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karpkatamala commented on the word perch
He is speaking so often now, and what he says is so closely scrutinized by supporters and detractors alike, that he fears one inartfully phrased remark could be used to pull him down from his new perch.
January 18, 2018
karpkatamala commented on the word bout
At the same time, health problems that have long plagued him, including bouts of debilitating fatigue, have resurfaced.
karpkatamala commented on the word ferret
It would be hard to ferret out anything to protest in these pages.
transitive v. To uncover and bring to light by searching. Often used with out: "Their work merely points the way for others to ferret out the core components of all proteins” ( Natalie Angier).
karpkatamala commented on the word den
On the table in his den is a copy of his new book, 12 Rules for Life.
karpkatamala commented on the word tongue-in-cheek
Pepe is a smirking cartoon frog that was originally conceived as an innocent illustration but has been appropriated as a tongue-in-cheek icon by aggressively pro-Trump types.
karpkatamala commented on the word frenetic
His frenetic, freewheeling approach is the antithesis of a rehearsed TED talk.
karpkatamala commented on the word sweat
His audience likes the no-frills urgency, the sense that he’s digging to the heart of impossibly complex conundrums, the feeling that they’re observing a bona fide philosopher sweat out the truth under pressure.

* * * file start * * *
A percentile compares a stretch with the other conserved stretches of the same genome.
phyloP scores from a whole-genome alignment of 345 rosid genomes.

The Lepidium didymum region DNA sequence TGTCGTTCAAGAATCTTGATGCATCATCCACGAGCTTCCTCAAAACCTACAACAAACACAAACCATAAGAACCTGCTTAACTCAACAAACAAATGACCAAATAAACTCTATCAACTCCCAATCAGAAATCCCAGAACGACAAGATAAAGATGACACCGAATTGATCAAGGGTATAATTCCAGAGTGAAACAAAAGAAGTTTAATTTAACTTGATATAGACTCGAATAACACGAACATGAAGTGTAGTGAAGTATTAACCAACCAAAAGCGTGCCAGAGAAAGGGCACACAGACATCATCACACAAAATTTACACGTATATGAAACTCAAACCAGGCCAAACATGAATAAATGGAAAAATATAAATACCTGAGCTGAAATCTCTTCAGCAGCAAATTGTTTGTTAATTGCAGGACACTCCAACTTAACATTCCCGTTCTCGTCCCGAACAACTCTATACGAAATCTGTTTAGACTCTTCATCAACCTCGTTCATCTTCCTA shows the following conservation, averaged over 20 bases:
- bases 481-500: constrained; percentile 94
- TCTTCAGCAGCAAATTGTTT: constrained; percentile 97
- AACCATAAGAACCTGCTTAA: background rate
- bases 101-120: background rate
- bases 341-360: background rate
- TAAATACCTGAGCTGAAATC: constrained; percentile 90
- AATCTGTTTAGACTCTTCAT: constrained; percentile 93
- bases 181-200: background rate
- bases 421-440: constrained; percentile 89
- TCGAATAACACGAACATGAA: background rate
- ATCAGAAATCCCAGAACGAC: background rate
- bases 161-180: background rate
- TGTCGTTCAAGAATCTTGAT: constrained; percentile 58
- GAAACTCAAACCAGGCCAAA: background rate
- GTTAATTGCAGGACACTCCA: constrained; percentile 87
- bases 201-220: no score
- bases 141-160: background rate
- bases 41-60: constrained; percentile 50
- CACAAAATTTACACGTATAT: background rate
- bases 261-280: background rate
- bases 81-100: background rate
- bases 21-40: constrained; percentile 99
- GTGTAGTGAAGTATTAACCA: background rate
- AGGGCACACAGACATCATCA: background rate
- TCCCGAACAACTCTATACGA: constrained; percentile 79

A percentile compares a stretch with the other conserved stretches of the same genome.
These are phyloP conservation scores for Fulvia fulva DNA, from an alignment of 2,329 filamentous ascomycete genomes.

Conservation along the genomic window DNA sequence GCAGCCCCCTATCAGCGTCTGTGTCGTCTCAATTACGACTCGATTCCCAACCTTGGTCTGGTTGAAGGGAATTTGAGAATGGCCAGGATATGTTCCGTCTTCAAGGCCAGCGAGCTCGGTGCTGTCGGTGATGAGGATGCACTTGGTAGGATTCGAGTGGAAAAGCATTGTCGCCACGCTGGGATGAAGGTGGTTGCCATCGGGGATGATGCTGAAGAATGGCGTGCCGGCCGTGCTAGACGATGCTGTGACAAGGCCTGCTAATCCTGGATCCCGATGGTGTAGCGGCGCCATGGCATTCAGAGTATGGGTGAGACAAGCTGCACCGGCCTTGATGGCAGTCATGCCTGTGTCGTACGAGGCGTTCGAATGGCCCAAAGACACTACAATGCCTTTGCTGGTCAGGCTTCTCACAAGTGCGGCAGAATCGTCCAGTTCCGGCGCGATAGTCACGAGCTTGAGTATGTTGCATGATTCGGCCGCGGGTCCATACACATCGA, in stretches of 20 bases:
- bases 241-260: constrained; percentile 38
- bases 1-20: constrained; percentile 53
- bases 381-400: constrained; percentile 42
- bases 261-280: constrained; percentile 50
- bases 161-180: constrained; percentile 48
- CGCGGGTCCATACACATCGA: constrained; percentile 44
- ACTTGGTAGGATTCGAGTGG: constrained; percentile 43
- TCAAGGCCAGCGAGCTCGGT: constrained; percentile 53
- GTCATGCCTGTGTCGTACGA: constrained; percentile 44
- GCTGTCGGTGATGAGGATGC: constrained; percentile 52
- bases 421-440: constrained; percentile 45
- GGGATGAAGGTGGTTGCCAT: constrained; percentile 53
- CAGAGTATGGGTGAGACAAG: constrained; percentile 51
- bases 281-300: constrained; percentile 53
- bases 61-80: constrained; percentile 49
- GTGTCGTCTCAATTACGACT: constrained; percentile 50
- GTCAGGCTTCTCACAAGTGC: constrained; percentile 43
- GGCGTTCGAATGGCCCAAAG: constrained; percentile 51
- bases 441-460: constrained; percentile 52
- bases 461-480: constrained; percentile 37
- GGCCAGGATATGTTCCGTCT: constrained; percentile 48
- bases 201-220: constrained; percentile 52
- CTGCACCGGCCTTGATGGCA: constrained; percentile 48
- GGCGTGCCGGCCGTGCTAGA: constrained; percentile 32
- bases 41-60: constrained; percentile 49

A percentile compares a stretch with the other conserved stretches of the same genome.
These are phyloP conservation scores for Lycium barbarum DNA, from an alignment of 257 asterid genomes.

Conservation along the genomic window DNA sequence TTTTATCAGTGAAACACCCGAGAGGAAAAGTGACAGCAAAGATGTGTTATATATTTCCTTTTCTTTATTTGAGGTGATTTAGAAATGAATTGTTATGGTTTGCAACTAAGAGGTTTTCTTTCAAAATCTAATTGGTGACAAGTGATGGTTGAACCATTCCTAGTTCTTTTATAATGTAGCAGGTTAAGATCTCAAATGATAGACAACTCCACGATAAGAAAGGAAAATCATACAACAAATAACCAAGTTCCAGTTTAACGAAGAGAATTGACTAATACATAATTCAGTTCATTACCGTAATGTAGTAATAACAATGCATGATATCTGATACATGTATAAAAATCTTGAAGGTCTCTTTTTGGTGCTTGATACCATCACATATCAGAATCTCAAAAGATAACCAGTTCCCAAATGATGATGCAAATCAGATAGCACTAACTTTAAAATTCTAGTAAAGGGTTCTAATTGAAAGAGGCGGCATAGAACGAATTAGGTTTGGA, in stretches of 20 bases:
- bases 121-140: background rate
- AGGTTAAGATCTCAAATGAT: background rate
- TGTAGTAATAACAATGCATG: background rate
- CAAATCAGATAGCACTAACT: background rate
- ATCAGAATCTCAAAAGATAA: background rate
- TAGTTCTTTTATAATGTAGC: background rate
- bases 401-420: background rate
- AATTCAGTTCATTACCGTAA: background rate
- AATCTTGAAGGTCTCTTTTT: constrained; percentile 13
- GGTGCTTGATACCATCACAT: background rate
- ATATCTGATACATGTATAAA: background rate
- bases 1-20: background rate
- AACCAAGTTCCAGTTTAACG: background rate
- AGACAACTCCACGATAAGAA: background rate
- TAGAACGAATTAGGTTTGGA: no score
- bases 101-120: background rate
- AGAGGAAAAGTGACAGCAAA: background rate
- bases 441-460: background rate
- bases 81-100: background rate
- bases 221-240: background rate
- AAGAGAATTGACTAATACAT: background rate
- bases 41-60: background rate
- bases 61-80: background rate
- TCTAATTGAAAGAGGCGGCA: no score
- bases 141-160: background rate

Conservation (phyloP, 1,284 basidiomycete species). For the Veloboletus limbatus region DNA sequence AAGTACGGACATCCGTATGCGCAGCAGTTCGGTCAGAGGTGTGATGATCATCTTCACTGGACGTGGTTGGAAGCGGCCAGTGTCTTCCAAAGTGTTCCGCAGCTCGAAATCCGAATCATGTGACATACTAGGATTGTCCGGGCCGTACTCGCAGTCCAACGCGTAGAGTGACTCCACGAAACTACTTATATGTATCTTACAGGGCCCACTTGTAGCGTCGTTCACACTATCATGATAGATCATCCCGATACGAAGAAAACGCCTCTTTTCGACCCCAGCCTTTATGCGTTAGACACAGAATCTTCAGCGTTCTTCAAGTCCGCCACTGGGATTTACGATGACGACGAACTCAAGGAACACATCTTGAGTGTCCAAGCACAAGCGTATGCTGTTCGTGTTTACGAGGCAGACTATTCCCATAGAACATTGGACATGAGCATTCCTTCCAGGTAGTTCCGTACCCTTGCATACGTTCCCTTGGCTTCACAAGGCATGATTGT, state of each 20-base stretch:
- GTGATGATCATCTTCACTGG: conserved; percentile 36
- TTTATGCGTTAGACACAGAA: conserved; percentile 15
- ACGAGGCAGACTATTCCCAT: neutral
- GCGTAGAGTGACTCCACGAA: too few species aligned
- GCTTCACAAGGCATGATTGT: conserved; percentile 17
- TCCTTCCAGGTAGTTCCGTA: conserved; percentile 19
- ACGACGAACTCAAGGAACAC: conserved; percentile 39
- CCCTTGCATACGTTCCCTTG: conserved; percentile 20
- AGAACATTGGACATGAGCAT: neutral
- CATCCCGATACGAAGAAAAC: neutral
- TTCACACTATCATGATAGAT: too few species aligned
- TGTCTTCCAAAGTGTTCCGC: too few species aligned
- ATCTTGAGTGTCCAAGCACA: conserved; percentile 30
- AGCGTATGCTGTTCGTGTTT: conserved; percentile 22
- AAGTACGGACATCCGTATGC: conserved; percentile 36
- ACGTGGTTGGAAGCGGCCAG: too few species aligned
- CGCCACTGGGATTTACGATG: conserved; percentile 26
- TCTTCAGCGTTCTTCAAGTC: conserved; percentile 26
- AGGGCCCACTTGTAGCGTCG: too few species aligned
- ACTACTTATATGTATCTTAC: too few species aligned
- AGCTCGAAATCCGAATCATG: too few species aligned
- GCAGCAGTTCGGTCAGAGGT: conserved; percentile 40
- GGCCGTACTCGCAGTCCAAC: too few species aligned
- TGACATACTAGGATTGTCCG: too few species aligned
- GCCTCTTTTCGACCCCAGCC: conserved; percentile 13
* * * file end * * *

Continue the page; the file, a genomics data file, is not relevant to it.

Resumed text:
sweat out Slang To endure anxiously: sweat out an exam.
sweat out Slang To await (something) anxiously: sweat out one's final grades.
karpkatamala commented on the word sport
He’s lost the beard he sported in years past, along with a lot of weight — 50 pounds, he says, since he changed his diet and stopped taking antidepressants.
transitive v. To display or show off: "His shoes sported elevated heels” ( Truman Capote).
karpkatamala commented on the word agitprop
In the early 2000s, Peterson began buying these paintings on eBay because the irony of bidding for communist agitprop on the most capitalist marketplace ever devised was too delicious to resist. But he also bought them to remind himself of how glorious utopian visions often descend into unspeakable horror.
karpkatamala commented on the word dispatch
Peterson was quick to shut down students who used "facile ideological arguments" from either end of the political spectrum. "He would dispatch them readily and was unafraid to do so," Hurwitz says.
karpkatamala commented on the word account for
Hurwitz thinks Peterson’s knack for extracting life lessons from lofty concepts helps account for his appeal.
karpkatamala commented on the word lofty
karpkatamala commented on the word ire
aad, a professor of marketing at Concordia University, has likewise sparked the ire of some on the left with his critiques of feminism and Islam.
karpkatamala commented on the word relish
He believes that the humanities and the social sciences in particular have become corrupted — a term he employs with relish — by left-wing ideology, and that they are failing to adequately educate students.
karpkatamala commented on the word purport
There is Peterson-inspired fan art, including a painting of him arguing with transgender students and an old-fashioned medicine label for "Dr. Peterson’s Sort Yourself Out Syrup," which purports to cure, among other ailments, "identity politics" and "bloody postmodernism."
karpkatamala commented on the word tip off
That tipped off the rest of the news media, which prompted a pro-Peterson rally where Peterson attempted to speak while activists tried to drown him out with chanting and white noise.